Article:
On January 30, the Senate Committee on Commerce, Science, and Transportation held a hearing to discuss the implementation of the American Innovation and Competitiveness Act (AICA). The AICA reauthorized and updated policies at the National Science Foundation (NSF), the National Institute of Standards and Technology (NIST), the White House Office of Science and Technology Policy (OSTP), and other federal science agencies.
According to the National Science Foundation’s (NSF) Science and Engineering Indicators 2018 report released on January 18, the U.S. is currently the global leader in science and technology (S&T), though our nation’s share of global S&T activities is declining as others continue to rise. This year’s report indicates that the U.S. invests the most in research and development (R&D), attracts the highest venture capital, awards the most advanced degrees, and is the largest producer in high-technology manufacturing sectors. However, U.S. leadership in the global science and engineering landscape is being challenged by rapidly developing nations, particularly China.
After the second session of the 115th Congress began on January 3, two new members were sworn into the Senate – Doug Jones (D-AL) and Tina Smith (D-MN) – bringing the party numbers to 51 Republicans, 47 Democrats, and 2 Independents. There is now a one-vote margin separating the majority and minority for each committee in the Senate, except the Judiciary Committee which has a two-vote margin. House committee assignments have also shifted in the second session, with the Energy and Commerce Committee welcoming four incoming Republican members and new leadership announced in the Science, Space, and Technology Committee.
The federal government went into a three-day partial shutdown after the Senate rejected a short-term spending agreement that passed in the House to keep agencies funded past January 19. The shutdown ended when both chambers passed and President Donald Trump signed H.R.195 into law on the night of January 22. H.R.195 funds the government at FY 2017 levels through February 8, extends funding for the Children’s Health Insurance Program for six years through FY 2023, and delays the enactment of three health care related taxes.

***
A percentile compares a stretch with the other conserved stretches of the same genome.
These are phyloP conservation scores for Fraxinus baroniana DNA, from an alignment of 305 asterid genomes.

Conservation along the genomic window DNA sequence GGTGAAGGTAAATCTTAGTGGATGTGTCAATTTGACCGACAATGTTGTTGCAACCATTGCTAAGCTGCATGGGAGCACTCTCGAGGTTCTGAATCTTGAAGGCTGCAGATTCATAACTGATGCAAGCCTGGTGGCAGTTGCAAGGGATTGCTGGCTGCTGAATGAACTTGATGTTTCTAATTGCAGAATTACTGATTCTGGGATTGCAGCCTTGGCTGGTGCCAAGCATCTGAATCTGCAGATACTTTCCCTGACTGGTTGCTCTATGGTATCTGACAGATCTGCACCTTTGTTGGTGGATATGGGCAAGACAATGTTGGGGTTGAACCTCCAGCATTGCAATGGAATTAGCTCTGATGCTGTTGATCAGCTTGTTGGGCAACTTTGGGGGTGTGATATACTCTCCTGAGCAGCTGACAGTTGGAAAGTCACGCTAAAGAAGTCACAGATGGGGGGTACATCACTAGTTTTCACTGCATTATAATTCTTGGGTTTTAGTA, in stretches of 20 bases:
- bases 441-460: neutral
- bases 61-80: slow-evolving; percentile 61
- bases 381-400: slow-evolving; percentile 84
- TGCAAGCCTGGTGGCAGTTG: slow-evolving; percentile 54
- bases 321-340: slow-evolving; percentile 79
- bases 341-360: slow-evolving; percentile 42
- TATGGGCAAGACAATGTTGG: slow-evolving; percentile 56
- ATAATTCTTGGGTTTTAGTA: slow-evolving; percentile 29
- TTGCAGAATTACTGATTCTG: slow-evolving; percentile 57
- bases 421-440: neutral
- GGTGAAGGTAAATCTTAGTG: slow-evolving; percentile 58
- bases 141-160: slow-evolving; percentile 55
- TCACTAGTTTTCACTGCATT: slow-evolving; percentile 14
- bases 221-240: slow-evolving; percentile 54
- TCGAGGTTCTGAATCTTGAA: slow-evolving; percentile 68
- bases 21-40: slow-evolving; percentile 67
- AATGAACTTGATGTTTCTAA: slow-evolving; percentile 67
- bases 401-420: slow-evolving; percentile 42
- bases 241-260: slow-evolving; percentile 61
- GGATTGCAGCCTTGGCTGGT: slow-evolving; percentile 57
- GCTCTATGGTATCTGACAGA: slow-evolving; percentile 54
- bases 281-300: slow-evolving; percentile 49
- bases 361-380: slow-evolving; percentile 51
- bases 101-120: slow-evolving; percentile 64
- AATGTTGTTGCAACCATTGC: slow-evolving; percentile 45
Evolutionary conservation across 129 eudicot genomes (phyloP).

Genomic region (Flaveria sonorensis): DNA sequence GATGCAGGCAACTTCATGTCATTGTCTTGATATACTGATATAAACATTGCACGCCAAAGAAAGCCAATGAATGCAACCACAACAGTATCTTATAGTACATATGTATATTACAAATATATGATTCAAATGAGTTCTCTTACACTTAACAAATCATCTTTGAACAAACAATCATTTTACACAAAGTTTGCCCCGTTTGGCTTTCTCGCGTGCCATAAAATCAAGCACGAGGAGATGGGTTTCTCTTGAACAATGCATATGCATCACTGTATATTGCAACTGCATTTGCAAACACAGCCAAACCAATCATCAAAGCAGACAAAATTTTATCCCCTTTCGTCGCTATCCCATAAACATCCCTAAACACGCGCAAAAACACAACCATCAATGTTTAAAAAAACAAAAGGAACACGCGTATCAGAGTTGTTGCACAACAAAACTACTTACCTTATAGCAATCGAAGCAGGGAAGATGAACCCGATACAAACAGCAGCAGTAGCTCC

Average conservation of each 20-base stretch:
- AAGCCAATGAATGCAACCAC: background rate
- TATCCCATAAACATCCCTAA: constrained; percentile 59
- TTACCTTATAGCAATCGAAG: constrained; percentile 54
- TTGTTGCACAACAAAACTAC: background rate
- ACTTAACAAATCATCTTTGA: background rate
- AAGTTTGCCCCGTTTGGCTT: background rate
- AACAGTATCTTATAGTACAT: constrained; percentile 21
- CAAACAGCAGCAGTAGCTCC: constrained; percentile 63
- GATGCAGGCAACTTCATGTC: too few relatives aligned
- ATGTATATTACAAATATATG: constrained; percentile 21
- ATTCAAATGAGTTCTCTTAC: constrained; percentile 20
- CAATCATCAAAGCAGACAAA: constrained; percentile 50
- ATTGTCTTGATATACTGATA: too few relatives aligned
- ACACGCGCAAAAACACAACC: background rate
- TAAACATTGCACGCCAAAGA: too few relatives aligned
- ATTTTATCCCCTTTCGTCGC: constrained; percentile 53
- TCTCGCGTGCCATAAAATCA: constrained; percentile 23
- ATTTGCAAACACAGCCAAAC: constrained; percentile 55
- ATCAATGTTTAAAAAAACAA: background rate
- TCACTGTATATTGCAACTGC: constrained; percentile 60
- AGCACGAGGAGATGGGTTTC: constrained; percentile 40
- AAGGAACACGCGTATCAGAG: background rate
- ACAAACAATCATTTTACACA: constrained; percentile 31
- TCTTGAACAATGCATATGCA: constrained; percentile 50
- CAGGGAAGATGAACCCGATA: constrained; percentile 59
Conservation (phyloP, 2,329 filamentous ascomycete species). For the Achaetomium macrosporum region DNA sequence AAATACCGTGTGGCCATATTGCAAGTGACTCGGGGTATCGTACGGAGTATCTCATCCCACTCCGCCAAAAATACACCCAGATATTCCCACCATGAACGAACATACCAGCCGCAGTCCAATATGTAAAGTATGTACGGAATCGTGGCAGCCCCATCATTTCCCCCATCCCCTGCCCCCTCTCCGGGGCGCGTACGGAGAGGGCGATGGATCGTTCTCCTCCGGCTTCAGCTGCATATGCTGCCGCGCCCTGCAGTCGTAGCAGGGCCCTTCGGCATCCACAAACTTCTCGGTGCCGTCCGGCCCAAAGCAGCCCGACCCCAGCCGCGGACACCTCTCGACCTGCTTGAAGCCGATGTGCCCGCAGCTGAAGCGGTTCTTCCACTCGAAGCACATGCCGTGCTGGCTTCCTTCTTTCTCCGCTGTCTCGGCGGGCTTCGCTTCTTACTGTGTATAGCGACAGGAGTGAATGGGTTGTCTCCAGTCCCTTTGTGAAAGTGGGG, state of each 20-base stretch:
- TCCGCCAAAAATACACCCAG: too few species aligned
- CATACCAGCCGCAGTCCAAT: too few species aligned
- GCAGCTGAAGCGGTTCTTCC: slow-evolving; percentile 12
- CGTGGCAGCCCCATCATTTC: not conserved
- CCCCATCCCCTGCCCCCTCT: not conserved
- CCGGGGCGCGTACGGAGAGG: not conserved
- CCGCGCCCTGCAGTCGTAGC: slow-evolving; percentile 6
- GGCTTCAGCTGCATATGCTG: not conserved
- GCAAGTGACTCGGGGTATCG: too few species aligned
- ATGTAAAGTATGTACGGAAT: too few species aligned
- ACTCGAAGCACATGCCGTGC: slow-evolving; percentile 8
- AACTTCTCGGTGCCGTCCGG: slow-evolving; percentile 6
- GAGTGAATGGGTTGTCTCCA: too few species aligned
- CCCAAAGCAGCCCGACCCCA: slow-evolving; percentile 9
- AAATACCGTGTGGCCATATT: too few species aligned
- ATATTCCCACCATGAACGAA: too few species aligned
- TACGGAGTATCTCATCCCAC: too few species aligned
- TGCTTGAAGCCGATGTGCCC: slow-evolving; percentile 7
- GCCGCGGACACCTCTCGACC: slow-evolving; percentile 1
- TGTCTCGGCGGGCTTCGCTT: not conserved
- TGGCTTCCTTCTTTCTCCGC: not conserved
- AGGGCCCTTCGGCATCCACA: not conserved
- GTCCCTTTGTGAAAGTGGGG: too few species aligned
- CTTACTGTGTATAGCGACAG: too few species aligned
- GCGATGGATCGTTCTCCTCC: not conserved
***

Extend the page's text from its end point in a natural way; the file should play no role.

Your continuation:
As the first month of 2018 draws to a close, we thought it’d be a good time to look back over 2017 in the Critical Issues program. We would like to thank you for being part of the Critical Issues community this year, whether you were one of the 10,000+ people who watched a webinar live or on YouTube, gave us feedback to improve what we’re doing, or said hello on Twitter. We are always working on ways to bring you more useful, expert, impartial geoscience information or opportunities to discuss geoscience issues, and 2017 was our busiest year yet.
The American Geosciences Institute (AGI) is pleased to announce the publication of its first Geoscience Policy Annual Review, an in-depth summary of the major developments in federal geoscience policy during 2017. Throughout the year, geoscience issues were the focus of significant action by President Trump and the 115th Congress. The Geoscience Policy Annual Review provides a nonpartisan synthesis of legislative, budgetary, and administrative actions across geoscience topics.
A list of notices from the federal register for December 2017 from various federal science agencies, including the Department of the Interior, Bureau of Land Management, Environmental Protection Agency, and more.